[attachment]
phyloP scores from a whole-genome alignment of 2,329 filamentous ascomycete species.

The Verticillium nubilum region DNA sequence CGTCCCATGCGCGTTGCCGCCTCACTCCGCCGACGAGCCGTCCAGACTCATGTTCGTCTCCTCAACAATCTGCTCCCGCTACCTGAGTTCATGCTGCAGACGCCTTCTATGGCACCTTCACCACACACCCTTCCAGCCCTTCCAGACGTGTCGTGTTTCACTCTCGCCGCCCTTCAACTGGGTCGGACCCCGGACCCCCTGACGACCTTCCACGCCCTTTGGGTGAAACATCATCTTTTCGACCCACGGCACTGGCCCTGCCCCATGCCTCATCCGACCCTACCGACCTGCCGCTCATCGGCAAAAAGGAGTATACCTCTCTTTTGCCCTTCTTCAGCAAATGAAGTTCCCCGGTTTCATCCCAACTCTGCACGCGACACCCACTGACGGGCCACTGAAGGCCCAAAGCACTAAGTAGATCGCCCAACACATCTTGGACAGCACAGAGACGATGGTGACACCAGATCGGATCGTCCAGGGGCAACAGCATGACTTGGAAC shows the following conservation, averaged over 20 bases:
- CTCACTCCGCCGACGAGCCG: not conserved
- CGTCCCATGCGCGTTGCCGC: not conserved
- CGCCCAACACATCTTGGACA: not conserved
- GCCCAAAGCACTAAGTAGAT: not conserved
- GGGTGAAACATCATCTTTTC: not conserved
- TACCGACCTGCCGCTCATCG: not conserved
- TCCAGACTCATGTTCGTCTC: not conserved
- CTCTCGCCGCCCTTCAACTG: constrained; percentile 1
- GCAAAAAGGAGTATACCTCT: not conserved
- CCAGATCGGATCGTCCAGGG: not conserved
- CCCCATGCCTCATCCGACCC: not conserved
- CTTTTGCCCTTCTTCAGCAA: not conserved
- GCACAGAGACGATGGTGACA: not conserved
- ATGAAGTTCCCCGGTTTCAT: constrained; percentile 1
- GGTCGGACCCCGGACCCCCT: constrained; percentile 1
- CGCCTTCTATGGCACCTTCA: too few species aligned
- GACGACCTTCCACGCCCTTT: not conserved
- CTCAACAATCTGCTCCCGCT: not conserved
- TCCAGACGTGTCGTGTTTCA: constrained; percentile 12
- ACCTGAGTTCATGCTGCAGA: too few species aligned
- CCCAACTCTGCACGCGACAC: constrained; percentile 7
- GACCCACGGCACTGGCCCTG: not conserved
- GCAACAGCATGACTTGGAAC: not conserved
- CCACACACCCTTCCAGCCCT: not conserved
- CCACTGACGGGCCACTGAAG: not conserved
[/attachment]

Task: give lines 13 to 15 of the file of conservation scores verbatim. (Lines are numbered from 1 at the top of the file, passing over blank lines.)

- CCCCATGCCTCATCCGACCC: not conserved
- CTTTTGCCCTTCTTCAGCAA: not conserved
- GCACAGAGACGATGGTGACA: not conserved